Vivian Campbell On How Gary Moore And Rory Gallagher Shaped His Sound In Def Leppard
In a new interview with Total Guitar, Def Leppard guitarist Vivian Campbell talked about the differences between his and Steve Clark’s playing styles. The guitarist thinks he brought a heavier element to the band’s sound.
The guitarist Pete Willis and bassist Rick Savage formed Def Leppard in 1977. The lead singer Joe Elliott also soon joined the two. While they were looking for a second guitarist to add to the band, Willis met Steve Clark at a technical college and invited him to come and audition. Although Clark didn’t show up in the first place, he finally came down for the audition when Willis and Elliott asked him again. He officially joined Def Leppard in 1978.
The guitarist contributed to most of the band’s songs during his tenure and earned the nickname ‘The Riffmaster’ due to phenomenal guitar riffs. Although he rose to fame with the band and had an incredible career at the time, he struggled with alcohol addiction. His untimely death due to respiratory failure caused by a lethal mixture of alcohol and prescription drugs came in 1991. Following Clark’s death, Vivian Campbell replaced him in 1992 and has been a band member.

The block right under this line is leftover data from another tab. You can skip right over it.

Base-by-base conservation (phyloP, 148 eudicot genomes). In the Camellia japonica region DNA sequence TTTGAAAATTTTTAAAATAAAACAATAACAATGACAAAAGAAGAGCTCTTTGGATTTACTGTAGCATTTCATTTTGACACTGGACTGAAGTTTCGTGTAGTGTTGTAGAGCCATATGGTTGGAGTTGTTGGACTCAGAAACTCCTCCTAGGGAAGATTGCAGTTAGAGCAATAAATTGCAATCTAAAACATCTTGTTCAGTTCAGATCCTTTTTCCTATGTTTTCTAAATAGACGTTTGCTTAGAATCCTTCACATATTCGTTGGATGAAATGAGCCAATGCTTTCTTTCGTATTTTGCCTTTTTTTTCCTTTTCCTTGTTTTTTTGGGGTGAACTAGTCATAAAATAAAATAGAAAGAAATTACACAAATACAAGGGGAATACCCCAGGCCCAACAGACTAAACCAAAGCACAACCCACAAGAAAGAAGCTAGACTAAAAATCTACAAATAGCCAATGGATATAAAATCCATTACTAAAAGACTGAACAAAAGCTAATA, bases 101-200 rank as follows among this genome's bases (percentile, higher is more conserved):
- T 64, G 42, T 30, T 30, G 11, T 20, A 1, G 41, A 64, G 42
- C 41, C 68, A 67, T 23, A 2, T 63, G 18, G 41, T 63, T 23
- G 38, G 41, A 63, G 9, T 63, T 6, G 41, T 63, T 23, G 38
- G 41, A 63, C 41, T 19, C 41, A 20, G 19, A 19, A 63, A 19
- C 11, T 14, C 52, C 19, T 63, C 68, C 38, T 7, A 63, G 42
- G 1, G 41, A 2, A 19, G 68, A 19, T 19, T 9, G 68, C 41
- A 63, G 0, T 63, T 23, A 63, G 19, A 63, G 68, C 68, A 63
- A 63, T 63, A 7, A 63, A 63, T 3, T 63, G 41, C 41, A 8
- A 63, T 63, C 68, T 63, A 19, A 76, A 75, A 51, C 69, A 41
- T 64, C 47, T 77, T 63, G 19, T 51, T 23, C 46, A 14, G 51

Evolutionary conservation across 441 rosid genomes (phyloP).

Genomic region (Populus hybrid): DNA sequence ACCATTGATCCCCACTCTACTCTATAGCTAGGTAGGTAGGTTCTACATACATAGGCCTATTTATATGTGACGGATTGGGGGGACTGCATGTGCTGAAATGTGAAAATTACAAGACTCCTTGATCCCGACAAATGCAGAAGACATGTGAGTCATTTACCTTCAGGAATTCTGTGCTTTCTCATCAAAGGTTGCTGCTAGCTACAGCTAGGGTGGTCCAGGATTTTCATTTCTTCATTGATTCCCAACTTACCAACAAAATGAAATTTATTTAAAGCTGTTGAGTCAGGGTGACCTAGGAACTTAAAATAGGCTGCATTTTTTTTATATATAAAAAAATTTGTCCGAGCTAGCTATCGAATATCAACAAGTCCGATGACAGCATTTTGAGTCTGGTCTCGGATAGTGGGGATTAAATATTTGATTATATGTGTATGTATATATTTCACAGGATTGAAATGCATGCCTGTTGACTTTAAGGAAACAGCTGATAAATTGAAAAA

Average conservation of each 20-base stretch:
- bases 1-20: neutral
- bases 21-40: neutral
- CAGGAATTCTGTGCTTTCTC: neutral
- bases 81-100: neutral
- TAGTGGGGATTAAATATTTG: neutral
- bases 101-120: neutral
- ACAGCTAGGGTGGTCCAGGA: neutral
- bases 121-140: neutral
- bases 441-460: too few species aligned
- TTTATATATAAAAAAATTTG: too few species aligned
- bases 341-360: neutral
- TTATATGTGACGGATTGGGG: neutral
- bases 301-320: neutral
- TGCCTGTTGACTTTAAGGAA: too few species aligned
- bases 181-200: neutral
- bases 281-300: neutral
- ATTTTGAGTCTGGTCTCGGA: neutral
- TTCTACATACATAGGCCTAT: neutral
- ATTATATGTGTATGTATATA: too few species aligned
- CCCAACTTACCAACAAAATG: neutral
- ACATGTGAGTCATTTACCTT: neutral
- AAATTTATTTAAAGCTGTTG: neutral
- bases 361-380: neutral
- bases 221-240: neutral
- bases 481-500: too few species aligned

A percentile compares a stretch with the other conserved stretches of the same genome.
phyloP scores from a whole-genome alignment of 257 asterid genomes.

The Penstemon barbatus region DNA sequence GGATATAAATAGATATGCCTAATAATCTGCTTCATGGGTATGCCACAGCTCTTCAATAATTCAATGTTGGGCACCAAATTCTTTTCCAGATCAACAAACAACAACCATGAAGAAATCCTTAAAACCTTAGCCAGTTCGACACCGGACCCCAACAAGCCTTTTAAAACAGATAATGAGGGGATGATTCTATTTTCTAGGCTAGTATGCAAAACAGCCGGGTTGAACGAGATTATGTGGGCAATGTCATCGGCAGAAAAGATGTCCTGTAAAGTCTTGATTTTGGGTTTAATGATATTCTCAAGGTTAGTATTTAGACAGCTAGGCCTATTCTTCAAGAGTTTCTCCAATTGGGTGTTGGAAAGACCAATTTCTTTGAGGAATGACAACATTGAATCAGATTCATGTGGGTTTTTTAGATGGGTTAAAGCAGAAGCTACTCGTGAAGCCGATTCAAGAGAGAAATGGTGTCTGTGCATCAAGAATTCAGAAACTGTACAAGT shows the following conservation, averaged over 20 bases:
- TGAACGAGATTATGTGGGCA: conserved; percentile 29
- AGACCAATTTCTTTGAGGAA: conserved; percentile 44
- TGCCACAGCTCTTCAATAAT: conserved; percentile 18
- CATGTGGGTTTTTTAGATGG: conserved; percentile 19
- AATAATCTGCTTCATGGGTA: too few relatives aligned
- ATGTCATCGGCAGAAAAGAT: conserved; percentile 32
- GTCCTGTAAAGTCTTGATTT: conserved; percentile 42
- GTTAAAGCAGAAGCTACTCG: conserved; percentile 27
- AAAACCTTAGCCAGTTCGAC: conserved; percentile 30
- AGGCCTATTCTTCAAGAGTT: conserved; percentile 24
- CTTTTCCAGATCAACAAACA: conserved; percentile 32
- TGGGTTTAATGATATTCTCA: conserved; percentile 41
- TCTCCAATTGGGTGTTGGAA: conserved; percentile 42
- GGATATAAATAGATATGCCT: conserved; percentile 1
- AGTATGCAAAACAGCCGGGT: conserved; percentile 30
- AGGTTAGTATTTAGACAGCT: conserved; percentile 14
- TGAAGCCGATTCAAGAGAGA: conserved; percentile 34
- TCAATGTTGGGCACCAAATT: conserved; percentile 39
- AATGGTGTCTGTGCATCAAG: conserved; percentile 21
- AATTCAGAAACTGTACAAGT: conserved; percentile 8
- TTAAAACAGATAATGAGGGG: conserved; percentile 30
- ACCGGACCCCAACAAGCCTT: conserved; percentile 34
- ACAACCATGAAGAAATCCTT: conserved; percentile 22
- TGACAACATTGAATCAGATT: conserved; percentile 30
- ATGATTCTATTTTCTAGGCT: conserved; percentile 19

During a recent interview, Vivian Campbell reflected on the differences between his guitar playing and Steve Clark’s. The guitarist stated that they have very different styles, so they both brought new elements to the band’s sound. Campbell thinks he adds more percussive elements to his playing. According to the guitarist, he plays pinch harmonics a lot and has a heavier approach to the guitar than Clark due to his Gary Moore influence. Campbell considers he brought a heavier element to Def Leppard’s sound primarily due to his early influences.
Here are Vivian Campbell’s words on the differences between his style and Steve Clark’s:
“I play very differently from Steve. I play a lot of palm muting, so there’s a much more percussive element to how I play lead guitar parts. I think there’s definitely a heavier approach. I pinch harmonics a lot because of my Rory Gallagher influence. I just can’t help myself.
I got a really heavy vibrato, thanks to my Gary Moore influence. We’re all made up of our influences, so I bring a heavier element to the Def Leppard both in the studio and when we play live, but we all share that same mentality of being in service of the song.”
Def Leppard’s long-awaited new studio album finally arrives on May 27. The album was preceded by three singles, ‘Kick,’ ‘Take What You Want,’ and ‘Fire It Up.’ The band will support the album with their upcoming ‘Stadium Tour’ that will kick off on June 16 with Mötley Crüe and Joan Jett.